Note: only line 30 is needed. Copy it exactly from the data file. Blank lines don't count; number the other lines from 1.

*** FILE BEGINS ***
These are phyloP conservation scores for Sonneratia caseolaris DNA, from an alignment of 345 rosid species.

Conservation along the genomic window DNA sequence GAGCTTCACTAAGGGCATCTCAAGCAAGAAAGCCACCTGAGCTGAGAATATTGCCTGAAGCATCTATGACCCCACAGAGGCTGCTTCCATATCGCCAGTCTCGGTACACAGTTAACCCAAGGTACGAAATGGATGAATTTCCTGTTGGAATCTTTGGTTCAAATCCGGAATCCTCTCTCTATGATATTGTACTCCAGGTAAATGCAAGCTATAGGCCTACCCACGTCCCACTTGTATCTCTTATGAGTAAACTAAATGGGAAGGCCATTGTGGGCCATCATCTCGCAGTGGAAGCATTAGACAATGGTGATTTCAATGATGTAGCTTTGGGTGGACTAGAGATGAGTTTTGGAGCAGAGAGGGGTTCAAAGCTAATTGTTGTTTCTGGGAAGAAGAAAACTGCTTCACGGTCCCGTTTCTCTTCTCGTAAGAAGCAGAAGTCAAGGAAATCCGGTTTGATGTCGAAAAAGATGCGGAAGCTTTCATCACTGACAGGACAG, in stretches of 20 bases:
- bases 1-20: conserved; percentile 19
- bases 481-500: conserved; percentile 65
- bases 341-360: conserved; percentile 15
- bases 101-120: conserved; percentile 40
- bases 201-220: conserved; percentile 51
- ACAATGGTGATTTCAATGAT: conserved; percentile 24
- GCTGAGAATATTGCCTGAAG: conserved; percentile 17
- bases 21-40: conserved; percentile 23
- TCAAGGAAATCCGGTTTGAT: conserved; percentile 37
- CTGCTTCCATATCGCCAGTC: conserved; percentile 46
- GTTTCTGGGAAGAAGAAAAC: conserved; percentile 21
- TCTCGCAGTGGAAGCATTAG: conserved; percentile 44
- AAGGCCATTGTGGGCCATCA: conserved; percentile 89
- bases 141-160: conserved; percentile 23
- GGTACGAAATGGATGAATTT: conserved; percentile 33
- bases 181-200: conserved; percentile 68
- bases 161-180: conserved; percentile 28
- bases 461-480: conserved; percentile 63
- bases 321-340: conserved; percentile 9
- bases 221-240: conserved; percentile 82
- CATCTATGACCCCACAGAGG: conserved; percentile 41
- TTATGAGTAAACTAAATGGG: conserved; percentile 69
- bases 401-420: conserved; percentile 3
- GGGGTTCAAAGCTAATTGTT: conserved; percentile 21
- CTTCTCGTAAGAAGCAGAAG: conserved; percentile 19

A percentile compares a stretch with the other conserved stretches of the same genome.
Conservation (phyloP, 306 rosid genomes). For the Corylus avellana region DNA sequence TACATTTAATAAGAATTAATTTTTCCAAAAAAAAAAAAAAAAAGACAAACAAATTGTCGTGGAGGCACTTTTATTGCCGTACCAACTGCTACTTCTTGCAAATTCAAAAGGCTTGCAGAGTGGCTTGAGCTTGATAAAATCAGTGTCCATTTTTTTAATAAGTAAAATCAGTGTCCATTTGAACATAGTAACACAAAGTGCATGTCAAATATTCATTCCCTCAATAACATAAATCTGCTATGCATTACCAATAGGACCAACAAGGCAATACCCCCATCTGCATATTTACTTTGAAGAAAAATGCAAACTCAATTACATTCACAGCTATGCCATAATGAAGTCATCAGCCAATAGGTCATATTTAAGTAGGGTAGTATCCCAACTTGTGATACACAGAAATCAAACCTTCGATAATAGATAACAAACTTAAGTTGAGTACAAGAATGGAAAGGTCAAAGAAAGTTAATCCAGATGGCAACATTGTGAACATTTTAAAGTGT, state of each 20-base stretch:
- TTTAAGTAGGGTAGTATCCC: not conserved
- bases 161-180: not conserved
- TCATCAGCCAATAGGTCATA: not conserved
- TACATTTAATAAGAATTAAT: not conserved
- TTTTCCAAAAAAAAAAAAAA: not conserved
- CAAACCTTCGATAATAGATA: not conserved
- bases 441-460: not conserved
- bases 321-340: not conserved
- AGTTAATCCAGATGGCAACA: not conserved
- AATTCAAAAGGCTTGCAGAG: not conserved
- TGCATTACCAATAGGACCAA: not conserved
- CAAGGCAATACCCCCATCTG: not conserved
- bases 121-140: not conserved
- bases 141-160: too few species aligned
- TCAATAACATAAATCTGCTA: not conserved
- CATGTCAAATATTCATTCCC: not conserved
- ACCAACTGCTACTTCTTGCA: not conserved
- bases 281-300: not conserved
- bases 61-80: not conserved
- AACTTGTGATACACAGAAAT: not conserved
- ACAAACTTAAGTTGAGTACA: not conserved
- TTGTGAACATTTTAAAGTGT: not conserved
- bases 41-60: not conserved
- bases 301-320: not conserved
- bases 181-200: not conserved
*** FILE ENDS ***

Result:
- TTTAAGTAGGGTAGTATCCC: not conserved